Dr Ian Hocking is the author of two techno-thrillers, Déjà Vu and Flashback, as well as a rites of passage comedy, Proper Job, and a short story collection, A Moment in Berlin. All of them self-published though amazon. In fact, his self-publishing exploits – and more particularly his sales success – have brought him to the attention of Nicholas Clee writing in The New Statesman.
Just to get this out of the way, any relation to Amanda Hocking?
Yes, we’ve been happily married for years. No – wait! We’re completely unconnected.
So congratulations on those sales, Ian. The last time I looked, Déjà Vu was number 6 in the amazon.co.uk technothriller ranking – for all book formats, not just kindle. That’s quite an achievement. To what do you owe your success?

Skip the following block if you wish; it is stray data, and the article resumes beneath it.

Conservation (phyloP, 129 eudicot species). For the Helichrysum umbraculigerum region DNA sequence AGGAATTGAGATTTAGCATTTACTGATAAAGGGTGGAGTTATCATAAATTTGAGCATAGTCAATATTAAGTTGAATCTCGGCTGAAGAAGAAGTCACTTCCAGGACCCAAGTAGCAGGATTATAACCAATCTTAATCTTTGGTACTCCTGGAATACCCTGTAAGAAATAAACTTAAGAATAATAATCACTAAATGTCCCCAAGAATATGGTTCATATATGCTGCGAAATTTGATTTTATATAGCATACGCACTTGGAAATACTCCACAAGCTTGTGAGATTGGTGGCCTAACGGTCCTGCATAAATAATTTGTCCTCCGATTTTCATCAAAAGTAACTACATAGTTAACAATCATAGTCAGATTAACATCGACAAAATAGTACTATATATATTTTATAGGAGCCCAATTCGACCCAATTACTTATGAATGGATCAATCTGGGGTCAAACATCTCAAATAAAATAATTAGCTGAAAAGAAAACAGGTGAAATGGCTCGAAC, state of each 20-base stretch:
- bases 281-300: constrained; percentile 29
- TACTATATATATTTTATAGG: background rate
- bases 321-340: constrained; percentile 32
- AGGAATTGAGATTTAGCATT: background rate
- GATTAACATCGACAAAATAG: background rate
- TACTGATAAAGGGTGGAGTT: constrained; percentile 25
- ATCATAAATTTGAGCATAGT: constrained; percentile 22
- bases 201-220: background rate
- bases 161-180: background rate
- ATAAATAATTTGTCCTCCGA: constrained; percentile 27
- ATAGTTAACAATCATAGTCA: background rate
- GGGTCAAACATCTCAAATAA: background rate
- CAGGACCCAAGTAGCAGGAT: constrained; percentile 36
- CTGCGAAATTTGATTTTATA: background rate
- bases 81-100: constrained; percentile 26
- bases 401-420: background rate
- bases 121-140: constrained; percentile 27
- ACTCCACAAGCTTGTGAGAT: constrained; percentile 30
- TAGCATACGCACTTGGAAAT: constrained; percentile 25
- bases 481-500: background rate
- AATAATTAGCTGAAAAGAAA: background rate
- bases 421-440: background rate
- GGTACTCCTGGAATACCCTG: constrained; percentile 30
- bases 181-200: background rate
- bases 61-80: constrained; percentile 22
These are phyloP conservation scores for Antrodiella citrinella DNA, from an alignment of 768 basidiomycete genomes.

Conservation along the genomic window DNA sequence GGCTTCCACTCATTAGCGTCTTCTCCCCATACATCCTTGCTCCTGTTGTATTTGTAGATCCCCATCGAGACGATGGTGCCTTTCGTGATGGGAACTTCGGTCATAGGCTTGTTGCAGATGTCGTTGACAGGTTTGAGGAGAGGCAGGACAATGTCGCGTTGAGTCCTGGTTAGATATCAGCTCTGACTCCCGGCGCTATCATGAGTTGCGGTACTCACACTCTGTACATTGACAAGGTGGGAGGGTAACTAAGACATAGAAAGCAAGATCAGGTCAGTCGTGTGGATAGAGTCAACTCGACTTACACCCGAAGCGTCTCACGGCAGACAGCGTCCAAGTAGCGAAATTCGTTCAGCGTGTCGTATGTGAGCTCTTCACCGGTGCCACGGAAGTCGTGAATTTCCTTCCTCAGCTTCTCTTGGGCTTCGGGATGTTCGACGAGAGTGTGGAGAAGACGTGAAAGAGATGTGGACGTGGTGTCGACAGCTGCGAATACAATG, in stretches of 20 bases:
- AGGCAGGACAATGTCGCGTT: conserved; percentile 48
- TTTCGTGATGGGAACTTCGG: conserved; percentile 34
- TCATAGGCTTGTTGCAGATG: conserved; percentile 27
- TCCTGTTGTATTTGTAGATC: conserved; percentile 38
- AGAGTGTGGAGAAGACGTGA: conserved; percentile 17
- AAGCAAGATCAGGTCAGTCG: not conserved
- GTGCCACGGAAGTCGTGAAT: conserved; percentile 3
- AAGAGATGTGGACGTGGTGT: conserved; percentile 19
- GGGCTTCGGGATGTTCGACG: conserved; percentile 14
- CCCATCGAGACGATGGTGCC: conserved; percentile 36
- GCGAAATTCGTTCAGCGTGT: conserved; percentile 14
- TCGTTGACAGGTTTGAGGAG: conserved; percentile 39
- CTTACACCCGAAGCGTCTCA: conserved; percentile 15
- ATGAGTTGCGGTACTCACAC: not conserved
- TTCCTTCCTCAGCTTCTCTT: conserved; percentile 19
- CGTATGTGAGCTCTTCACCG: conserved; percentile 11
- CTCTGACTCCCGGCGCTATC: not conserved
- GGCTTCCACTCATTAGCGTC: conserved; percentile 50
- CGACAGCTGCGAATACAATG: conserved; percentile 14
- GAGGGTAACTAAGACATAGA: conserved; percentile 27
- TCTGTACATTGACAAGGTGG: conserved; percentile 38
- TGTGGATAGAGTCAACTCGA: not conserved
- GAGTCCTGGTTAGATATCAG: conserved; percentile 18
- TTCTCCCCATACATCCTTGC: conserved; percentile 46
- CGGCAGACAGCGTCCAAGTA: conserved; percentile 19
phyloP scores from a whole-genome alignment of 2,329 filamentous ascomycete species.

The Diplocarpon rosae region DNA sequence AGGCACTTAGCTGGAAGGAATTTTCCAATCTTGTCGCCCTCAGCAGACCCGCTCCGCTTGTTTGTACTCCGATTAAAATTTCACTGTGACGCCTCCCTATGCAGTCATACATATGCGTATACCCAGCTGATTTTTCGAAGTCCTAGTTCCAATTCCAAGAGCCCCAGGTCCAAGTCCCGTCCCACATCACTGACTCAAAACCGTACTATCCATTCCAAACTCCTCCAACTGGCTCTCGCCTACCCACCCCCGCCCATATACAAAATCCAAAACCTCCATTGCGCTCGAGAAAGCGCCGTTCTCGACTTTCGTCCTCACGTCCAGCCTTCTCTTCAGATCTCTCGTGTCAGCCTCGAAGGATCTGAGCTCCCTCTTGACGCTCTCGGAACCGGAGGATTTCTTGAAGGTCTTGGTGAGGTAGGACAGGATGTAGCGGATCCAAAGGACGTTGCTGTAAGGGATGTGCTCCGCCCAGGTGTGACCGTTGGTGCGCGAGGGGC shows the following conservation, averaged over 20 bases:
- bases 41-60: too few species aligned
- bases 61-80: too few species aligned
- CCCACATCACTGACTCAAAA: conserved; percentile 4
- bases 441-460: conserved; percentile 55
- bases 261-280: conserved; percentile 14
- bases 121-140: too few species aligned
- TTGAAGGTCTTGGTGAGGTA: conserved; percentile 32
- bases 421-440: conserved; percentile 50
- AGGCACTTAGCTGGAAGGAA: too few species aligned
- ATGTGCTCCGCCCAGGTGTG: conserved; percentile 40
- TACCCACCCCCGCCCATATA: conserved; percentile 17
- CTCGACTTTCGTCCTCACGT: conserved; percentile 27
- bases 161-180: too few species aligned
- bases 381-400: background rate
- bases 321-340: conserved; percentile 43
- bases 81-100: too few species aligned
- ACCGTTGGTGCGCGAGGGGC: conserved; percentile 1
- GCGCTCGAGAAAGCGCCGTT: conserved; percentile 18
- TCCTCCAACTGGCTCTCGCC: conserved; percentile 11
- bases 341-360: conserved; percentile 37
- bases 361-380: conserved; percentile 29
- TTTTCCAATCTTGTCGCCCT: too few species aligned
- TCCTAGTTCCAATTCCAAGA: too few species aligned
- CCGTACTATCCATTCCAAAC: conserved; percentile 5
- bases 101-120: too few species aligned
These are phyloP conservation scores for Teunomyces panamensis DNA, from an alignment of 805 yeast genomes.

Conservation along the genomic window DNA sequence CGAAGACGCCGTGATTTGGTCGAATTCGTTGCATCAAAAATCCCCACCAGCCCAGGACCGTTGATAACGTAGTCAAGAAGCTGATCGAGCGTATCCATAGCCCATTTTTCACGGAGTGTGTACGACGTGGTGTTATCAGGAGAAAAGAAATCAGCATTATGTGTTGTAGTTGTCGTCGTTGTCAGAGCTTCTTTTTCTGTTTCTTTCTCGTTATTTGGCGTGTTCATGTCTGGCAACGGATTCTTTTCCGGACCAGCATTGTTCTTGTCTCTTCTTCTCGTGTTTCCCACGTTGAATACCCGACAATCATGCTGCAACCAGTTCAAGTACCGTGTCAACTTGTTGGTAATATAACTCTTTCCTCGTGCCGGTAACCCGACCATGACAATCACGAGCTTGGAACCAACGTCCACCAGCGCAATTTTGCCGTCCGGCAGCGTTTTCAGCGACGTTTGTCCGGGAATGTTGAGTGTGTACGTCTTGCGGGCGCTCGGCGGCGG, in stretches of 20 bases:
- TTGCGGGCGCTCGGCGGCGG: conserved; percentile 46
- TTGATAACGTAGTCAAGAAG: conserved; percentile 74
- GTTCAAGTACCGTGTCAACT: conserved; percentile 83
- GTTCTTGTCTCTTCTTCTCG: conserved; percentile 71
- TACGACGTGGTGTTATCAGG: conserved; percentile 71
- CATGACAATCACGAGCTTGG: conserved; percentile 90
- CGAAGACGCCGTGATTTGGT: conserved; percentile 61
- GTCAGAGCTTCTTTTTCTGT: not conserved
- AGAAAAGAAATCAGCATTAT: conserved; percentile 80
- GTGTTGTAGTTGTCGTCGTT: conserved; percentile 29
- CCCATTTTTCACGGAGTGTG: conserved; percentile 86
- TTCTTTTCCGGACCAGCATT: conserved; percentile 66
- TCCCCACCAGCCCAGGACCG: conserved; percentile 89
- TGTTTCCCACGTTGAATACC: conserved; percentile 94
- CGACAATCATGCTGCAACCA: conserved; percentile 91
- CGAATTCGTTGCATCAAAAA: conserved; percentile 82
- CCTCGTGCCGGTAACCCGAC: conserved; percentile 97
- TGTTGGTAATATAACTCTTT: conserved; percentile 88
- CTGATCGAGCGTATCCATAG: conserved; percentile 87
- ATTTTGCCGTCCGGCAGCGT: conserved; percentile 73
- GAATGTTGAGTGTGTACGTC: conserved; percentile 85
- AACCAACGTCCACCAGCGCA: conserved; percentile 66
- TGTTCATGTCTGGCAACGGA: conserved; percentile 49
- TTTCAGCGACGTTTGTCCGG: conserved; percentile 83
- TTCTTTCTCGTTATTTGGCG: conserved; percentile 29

Like most authors, I only have clues but no definitive answer. Déjà Vu itself was first published in 2005 by the UKA Press. There, it was edited by the talented Aliya Whitely. The UKA Press angle didn’t work for a variety of reasons. Meantime, I kept working on the book. I genuinely thought it was good – or, at least, that it was the kind of book I wanted to read. The next step was a near-miss from a larger publisher. I picked up literary representation on the back of this. Along the way, I recorded Déjà Vu as a podcast, and kept reworking the material. Eventually, when my agent couldn’t place the book, I gave up writing. There’s a post on my blog about it. I redrafted Déjà Vu again in line with a short report from Scott Pack, hired Clare Christian to give it a proper edit, and put it out for the Kindle. What I’m saying, in a roundabout way, is that I never tired of returning to the story of Déjà Vu and polishing it. Those years in the wilderness paid off in terms of the quality of the book. I don’t know how it compares to other publications out there, but it has certainly received more attention than most, both from the writer and its editors.